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5 Creative ways to keep your kids learning during the summer

Mom and dad playing game with young child

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Theresa Civantos Barber - published on 08/03/23

Here are a few ideas to sneak some fun learning into your kids' summer.

Most of my friends have their kids doing some kind of educational activity this summer. 

One of my friends signed her kids up for online reading tutoring, while another has her kids doing math workbooks every morning, and a third put her kids in science camp.

I can see why, because there’s a risk of the “summer slide,” learning loss that can occur when kids don’t keep up on their educational skills for months.

But maybe you don’t want to make summer learning that formal. Maybe your kids are resistant to “having to do schoolwork” (I’ve been there) and you want to sneak in some learning in a way that feels fun for all of you.

If that’s you, here are a few ideas.

1Play math games

A quick round of a math game a few times a week is a surefire way to keep math skills sharp and playfully connect with your kiddos. Somehow playing a game doesn’t feel like work to kids in the way that filling out a worksheet does, but they are learning just as much—if not more! 

My kids love the games Sleeping Queens and Sum Swamp. But you don’t have to go out and buy anything. If you’ve got a deck of cards, you can play Addition War as well as Subtraction War and Multiplication War (all favorites in my house). Check out more math games using just a deck of cards here.

2Listen to audiobooks in the car

Any time we drive somewhere for more than five minutes, I queue up an audiobook for my kids. It keeps them happily entertained (and not fighting) in the backseat, and they enjoy so many great and inspiring classic books this way.

Ask them a few questions about the book and their thoughts on it, and you’ve got a foolproof strategy to boost their reading comprehension, vocabulary, and critical thinking skills… not to mention learning history, science, virtues, and other lessons from the story itself.

You might even team up with another family to listen to the same book and then meet up to talk about it.

3Find picture books about your destination

If you’re planning a trip with your kids, or even staying home, check out your library catalog for books that help you explore the places around you. There is probably a children’s book out there for just about any topic you can imagine.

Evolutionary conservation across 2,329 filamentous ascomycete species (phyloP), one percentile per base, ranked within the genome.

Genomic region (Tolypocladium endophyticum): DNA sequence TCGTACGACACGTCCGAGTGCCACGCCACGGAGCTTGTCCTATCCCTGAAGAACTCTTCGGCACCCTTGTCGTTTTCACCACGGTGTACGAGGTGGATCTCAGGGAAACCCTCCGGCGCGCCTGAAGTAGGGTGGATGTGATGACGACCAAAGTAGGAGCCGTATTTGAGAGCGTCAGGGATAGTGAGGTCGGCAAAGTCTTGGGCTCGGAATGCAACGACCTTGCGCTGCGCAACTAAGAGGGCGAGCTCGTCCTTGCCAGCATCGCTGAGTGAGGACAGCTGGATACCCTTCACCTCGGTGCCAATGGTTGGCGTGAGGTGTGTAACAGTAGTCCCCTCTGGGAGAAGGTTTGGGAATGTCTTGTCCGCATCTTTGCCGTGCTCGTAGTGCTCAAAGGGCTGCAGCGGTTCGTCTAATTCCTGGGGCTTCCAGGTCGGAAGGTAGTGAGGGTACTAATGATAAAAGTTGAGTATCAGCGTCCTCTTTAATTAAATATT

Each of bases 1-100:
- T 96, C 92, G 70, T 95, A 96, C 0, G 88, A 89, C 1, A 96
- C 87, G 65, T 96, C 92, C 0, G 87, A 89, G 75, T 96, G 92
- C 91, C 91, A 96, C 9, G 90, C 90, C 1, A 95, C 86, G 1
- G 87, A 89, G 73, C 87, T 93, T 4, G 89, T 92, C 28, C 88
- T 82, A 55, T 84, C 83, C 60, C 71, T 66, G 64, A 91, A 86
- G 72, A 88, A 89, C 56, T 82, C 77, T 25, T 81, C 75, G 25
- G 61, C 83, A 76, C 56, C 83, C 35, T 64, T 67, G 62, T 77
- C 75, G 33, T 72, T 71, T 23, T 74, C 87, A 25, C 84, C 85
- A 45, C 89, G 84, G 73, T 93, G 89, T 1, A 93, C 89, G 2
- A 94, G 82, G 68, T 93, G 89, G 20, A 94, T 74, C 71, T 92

For example, I live near Chicago, and I’ve discovered that there are picture books about most of the local museums. They provide a fun way to learn more about the museums and know what to expect before we visit them.

Last year my family visited Cahokia and Dickson Mounds, two local American Indian archaeological sites. I went to our local library and checked out several picture books about the history of the mounds, including a sweet historical fiction story about a little boy traveling to Cahokia during its heyday. And when we visited a bunch of historical sites in Springfield, Illinois, I naturally checked out every picture book the library had about Abraham Lincoln.

You get the idea. Books about places you plan to visit will feel interesting and relevant to kids. They will be happy to read all about that place’s history, geography, etc. — without even realizing how much they are learning.

4Enjoy your own summer reads in front of your kids

Did you know one of the best things you can do for your kids’ education is simply to read a book on your own in front of them? When a parent reads for pleasure in front of their kids, they model a love of reading that speaks volumes and inspires kids to read more than any wise words we say to them.

So go ahead and enjoy your own great summer read while you’re at the beach or playground or just at home. My favorite tactic is to tell my kids we are having a “reading party,” in which we each read our own books quietly while sitting in the same room. I don’t know why something so simple is such a hit, but they go for it every time! 

5Practice handwriting and typing

A lot of kids love handwriting or hand lettering, so giving them workbooks provides them with an opportunity to practice their handwriting and fine motor skills. These books are great to work on while listening to audiobooks for some peaceful quiet time in your summer schedule.

But some kids can’t stand handwriting workbooks (cough, cough, my ADHD kiddo), so we’ve found some other ways to sneak in that needed practice. One way is writing letters to friends and family members: There is something kids find thrilling about snail mail, so my kids are always happy to write letters and cards to friends, even if they’re resistant to writing in a workbook. We also love the Draw Write Now series for writing practice that feels fun and interesting.

If your kids are old enough to type their schoolwork, check out for free and fun practice lessons. My kids really enjoy these lessons, so learning to type is something they look forward to. 

These are a few ways I sneak in some learning over the summer months. My kids love them and don’t even realize how much they’re learning. I hope your family enjoys them too. What are your favorite ways to learn as a family during the summer?

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